Background To Scrabble With My Grandma
This is the story of playing Scrabble with my Grandma. First of all, some background.
In our family, there were games people and there were non-games people, and the twain never did meet. At family holidays and get-togethers, the games people used to get together and play all sorts of games. The non-games people would watch in disgust, and try to find other useful things to do, such as napping, walking, or just general gossiping.
My Grandma was definitely a games person. And she loved to play them with her grandchildren, training would-be games people right under their parents' eyes.
As her first grand-child, I was a willing and compliant tutee. From her, I learned gin rummy, Mastermind, and most importantly, SCRABBLE!
Scrabble Was A Ritual
Playing Scrabble with my Grandma was part of my childhood. Beating my Grandma at Scrabble was a rite of passage: it entitled me to the respect of a mature adult, as capable at stringing words together and conquering the triple word score as she was. Of course, I only beat her a handful of times, but still, it was a accomplishment of which to be proud.
Playing Scrabble with my Grandma has shaped my identity, and has been an integeral part of our relationship. It was a ritual for us: like having a martini, or going for a drive. Instead of grabbing a shaker and a bottle, we gleefully got the Scrabble board, allowing ourselves the indulgence of "just one more game." We would sneak out of bed, when I stayed over, and have a game at two in the morning, secretly hoping my Grandpa would wander out of bed, and ask sleepily, "are you girls playing Scrabble again?
During the game, my Grandma would complain throughout, about her terrible letters and abysmal chances: "what in the world can do you do with three i's? Tell me that." And then, just as I thought I had a chance of beating her, she would rush by me in a flurry of unforeseen points, and come out as victor once again.
We were "gentlemen," so to speak, in our conversation, always praising the other, with a bit of sarcasm: "Nicely played there. Thanks a lot for stealing my place, though!" If I took too long, she would sigh impatiently, never telling me to hurry, but eying me up with a look that warned me I should definitely move it along.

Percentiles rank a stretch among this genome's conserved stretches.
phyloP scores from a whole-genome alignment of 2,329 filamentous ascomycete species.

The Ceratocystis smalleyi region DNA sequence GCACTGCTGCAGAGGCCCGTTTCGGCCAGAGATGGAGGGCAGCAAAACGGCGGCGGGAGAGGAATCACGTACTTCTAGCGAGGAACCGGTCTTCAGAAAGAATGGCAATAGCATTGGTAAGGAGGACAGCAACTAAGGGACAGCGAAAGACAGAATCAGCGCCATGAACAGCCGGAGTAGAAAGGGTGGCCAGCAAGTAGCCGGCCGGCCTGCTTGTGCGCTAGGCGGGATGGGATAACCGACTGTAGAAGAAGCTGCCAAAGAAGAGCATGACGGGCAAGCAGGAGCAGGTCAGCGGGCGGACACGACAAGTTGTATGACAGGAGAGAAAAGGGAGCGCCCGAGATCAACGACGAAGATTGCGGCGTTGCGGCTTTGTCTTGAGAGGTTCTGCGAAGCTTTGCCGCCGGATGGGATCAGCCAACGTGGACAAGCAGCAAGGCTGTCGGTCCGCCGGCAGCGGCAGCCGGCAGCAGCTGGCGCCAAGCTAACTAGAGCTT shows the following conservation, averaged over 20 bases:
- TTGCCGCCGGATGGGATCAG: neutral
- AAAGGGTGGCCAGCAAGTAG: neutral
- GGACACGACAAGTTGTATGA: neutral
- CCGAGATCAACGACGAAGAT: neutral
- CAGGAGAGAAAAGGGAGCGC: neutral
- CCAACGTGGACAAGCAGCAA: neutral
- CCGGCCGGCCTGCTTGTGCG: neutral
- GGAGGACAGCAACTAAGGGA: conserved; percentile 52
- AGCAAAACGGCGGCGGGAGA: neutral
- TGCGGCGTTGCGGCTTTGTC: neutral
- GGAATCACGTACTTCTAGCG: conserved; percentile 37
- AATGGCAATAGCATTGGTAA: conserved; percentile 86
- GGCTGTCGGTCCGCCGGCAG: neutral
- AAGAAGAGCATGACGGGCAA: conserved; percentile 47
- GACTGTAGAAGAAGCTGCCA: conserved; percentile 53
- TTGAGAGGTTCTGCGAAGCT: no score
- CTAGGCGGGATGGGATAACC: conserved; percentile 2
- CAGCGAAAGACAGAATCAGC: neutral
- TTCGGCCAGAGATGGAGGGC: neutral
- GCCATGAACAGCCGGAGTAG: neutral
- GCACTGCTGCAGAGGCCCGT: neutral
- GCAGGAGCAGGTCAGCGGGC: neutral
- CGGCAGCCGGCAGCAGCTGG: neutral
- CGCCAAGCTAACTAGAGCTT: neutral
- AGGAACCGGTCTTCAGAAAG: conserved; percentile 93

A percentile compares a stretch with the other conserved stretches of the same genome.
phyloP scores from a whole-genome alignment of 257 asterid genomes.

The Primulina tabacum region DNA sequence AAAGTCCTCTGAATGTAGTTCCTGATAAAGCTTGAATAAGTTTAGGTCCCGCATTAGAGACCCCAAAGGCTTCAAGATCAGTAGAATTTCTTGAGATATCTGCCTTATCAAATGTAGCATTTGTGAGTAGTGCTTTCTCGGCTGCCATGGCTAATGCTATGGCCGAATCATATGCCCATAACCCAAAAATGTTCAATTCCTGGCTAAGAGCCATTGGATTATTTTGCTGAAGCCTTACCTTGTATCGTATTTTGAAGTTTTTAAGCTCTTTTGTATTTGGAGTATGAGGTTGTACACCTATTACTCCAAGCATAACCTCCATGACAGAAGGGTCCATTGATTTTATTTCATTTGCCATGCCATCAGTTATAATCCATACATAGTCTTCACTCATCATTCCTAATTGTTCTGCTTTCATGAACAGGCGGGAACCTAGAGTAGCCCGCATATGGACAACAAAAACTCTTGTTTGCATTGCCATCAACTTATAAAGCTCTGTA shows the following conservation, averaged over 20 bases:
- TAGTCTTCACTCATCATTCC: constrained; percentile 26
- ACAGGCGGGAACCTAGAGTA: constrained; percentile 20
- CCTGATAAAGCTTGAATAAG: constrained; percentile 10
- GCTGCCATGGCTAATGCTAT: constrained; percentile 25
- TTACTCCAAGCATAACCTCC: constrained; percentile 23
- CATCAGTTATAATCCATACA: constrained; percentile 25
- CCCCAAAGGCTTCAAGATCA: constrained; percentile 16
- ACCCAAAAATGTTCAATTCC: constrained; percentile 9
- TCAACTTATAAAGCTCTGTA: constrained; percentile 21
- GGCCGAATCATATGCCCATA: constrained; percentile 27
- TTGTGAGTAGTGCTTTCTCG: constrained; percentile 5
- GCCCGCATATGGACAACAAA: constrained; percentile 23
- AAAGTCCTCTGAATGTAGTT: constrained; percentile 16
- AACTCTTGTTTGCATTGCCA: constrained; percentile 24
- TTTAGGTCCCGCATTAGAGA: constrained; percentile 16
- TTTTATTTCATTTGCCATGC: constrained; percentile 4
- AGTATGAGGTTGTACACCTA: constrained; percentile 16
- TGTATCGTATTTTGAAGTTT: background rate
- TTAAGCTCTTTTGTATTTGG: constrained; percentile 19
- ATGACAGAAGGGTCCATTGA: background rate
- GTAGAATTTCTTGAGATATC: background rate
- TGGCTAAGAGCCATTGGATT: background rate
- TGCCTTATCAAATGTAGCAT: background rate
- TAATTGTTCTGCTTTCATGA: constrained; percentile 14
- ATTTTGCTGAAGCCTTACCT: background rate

No Regular Scrabble Partner
Playing Scrabble with my Grandma was special for both of us. You see, I had no one to play with, no special partner that adored letter combining on a blue and pink board. And my Grandma: she certainly did not have a regular partner: you see, my Grandpa was as much as a "non-game person" as my Mom, his daughter.
We would sometimes regale with laughter at his attempts at playing Scrabble: he might have tried a couple of times, but he didn't even know the basic rules. He hated any other games she loved, too, so she was destined to no game play, except with the occasional game-playing friend, and of course, her gandchildren!
Two Other Ladies Playing Scrabble
Well, like any thing worthwhile in life, there are always roadblocks and challenges. One of the challenges we faced was trying to stay entertained during a long road trip my Grandma and I took to prepare for a new job I had just been hired for.
Being two games people, we wanted to play some road games to keep us occupied, but after three hours, we got tired of "In Your Store," and decided that a little bit of Scrabble was in order. The only problem was that my Grandma was driving, and needed to keep her eyes on the road, for safety reasons. What we did to overcome that challenge was that I informed my Grandma of her letters, and what and where I had played on the board. She was then able to formulate a word, and tell me where to put it, sneaking a glance now and then to the board, while I watched the road, and kept my hand close to the wheel. It worked! And now we can say that we are such Scrabble fanatics that we even play it while driving!
Loss of Sight
The other challenge we have faced during our Scrabble playing careers, is the issue of my Grandma losing her sight. For the last few years, her sight has deteriorated with cataracts and macular degeneration. This has been a tremendous loss for her, gradually taking away her freedom to drive, to sew, and perhaps most significantly, to play Scrabble.
Playing with my Grandma as she lost her sight was difficult but not impossible. We had to make sure she had excellent lighting, and we could only play one game instead of three, but we managed. She also used a magnifying glass to look at the board, and even asked about a letter or two. We still managed to do it. A good Scrabble game is definitely worth whatever sacrifices you have to make.
Picture of My Grandma
My Scrabble Partner
In conclusion, I am blessed to have played Scrabble with my Grandma all of these years. As her youngest grandchild, I was the one that made her a Grandma at the age of forty, and we have a unique bond. My Grandma is many things: a wife, a mother, a grandmother ... a cook, a seamstress, an athlete, and an artist. But to me, most of all, she is my Scrabble partner, fellow lover of words, and play, and challenges. May we both have a few more triple word scores and seven-letter plays before we leave this earth!